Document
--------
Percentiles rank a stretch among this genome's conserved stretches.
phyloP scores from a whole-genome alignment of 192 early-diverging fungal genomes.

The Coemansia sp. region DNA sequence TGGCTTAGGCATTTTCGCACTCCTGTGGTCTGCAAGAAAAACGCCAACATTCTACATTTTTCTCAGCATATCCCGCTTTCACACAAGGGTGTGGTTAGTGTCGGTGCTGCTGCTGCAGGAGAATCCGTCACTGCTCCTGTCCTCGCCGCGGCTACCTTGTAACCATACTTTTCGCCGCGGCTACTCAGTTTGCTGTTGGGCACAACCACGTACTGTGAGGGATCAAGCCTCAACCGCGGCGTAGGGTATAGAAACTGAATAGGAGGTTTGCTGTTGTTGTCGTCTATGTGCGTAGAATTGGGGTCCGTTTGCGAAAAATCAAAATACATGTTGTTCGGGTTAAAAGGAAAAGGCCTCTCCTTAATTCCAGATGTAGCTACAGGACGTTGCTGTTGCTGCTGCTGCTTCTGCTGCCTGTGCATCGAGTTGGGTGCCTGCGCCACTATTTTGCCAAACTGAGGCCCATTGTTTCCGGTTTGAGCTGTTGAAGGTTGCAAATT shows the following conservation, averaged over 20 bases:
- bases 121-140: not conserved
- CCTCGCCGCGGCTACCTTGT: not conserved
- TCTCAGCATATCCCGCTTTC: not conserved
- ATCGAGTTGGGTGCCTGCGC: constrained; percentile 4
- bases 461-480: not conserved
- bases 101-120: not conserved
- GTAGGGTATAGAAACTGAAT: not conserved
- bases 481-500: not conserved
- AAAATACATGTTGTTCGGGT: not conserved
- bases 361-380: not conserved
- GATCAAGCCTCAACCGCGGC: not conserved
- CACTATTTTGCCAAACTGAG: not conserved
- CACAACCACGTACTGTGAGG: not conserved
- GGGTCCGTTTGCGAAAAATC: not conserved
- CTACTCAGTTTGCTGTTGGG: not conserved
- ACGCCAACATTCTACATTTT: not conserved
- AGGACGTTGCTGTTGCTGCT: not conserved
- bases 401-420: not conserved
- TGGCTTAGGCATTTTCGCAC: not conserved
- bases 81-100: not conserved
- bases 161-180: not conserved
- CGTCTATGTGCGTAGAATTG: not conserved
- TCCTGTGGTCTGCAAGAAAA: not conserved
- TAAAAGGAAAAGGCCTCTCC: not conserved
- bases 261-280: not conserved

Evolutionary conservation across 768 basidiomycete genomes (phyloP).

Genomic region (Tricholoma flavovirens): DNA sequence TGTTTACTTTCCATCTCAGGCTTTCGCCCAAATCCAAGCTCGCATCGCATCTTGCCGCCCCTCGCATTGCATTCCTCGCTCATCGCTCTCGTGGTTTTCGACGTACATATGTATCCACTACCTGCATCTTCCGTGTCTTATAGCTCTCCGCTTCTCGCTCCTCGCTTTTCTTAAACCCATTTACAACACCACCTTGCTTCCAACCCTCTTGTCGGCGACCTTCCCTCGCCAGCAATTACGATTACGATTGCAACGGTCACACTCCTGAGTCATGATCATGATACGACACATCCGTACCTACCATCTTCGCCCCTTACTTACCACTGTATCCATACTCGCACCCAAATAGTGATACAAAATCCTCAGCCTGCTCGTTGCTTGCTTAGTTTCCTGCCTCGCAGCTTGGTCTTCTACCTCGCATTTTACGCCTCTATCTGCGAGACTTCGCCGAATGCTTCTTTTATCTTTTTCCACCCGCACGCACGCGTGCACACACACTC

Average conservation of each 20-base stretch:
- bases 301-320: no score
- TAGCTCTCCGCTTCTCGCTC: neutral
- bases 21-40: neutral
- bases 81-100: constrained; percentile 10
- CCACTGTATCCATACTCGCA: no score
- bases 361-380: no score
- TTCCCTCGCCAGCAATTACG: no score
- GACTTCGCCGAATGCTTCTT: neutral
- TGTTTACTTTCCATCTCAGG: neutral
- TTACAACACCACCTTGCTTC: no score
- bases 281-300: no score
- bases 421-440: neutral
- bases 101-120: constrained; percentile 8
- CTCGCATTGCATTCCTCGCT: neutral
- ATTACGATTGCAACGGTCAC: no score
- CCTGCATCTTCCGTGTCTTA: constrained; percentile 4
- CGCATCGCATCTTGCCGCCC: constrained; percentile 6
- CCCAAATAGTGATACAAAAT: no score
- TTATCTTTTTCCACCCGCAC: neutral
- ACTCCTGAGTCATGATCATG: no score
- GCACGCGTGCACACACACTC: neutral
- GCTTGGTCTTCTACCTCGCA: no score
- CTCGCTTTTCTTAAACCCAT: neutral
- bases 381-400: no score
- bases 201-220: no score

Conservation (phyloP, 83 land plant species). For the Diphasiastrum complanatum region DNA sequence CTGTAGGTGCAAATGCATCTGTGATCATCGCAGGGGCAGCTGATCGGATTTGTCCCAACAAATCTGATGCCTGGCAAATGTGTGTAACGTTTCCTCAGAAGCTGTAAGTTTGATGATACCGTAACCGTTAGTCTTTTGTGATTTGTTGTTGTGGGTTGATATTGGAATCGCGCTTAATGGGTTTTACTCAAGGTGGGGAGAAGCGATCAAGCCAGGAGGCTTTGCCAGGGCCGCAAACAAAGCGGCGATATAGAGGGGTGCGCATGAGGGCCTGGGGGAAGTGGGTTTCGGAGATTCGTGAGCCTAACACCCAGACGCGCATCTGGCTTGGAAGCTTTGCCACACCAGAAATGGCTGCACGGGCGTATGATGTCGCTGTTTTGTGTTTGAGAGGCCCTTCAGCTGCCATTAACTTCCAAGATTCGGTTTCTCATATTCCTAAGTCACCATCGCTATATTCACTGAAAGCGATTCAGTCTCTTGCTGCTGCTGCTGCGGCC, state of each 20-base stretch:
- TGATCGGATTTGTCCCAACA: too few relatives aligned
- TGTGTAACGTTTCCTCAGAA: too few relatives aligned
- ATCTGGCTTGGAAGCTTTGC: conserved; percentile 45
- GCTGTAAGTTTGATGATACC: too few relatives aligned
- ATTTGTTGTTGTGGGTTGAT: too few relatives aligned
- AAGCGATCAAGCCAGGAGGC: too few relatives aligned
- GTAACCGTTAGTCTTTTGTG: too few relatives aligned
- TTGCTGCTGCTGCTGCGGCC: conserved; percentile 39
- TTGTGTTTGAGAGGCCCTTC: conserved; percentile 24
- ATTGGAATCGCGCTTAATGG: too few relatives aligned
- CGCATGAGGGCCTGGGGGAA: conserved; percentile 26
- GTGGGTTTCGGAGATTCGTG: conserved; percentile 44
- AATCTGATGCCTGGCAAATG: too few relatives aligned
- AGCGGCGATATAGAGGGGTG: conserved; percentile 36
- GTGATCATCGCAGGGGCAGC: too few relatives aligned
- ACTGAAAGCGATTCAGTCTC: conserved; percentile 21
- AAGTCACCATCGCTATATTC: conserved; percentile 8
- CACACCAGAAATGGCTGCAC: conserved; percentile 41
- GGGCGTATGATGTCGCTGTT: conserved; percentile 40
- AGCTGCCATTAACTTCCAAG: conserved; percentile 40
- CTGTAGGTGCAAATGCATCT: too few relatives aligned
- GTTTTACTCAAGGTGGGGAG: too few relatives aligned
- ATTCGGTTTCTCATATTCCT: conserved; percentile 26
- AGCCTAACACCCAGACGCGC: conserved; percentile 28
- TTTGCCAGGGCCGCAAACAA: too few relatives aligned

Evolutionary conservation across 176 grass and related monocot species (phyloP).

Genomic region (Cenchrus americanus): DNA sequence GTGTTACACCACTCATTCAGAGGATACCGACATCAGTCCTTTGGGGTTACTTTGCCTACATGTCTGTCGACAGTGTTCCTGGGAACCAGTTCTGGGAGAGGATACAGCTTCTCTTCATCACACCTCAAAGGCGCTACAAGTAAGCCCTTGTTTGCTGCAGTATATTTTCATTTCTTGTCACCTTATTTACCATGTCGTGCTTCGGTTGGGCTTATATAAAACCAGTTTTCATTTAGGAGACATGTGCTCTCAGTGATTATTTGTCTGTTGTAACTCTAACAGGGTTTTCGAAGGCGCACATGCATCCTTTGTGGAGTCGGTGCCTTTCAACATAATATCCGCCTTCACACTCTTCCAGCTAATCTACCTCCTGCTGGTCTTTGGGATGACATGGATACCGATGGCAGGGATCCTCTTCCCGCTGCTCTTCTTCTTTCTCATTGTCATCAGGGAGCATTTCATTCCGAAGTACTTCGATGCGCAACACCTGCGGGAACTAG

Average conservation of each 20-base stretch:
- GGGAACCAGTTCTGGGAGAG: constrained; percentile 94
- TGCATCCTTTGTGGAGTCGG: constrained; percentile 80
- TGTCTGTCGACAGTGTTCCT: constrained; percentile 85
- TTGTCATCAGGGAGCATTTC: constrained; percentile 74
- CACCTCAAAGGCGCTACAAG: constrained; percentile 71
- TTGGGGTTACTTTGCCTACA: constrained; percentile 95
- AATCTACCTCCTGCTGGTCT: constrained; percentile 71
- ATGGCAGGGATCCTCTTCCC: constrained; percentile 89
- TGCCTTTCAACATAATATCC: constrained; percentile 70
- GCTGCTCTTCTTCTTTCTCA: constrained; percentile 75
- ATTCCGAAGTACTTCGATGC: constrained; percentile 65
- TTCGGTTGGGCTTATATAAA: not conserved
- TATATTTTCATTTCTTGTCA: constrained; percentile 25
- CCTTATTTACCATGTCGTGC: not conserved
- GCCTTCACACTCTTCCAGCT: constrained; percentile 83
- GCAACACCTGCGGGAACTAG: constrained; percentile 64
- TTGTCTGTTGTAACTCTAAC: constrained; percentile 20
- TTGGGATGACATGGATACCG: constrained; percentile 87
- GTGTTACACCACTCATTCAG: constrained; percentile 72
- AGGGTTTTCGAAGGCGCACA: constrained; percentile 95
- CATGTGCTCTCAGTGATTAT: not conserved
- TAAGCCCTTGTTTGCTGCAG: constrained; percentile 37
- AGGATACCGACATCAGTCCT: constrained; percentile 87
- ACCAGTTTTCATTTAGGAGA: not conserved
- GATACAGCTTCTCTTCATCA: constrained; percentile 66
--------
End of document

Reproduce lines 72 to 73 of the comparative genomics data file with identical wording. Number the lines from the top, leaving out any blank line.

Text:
- GTGATCATCGCAGGGGCAGC: too few relatives aligned
- ACTGAAAGCGATTCAGTCTC: conserved; percentile 21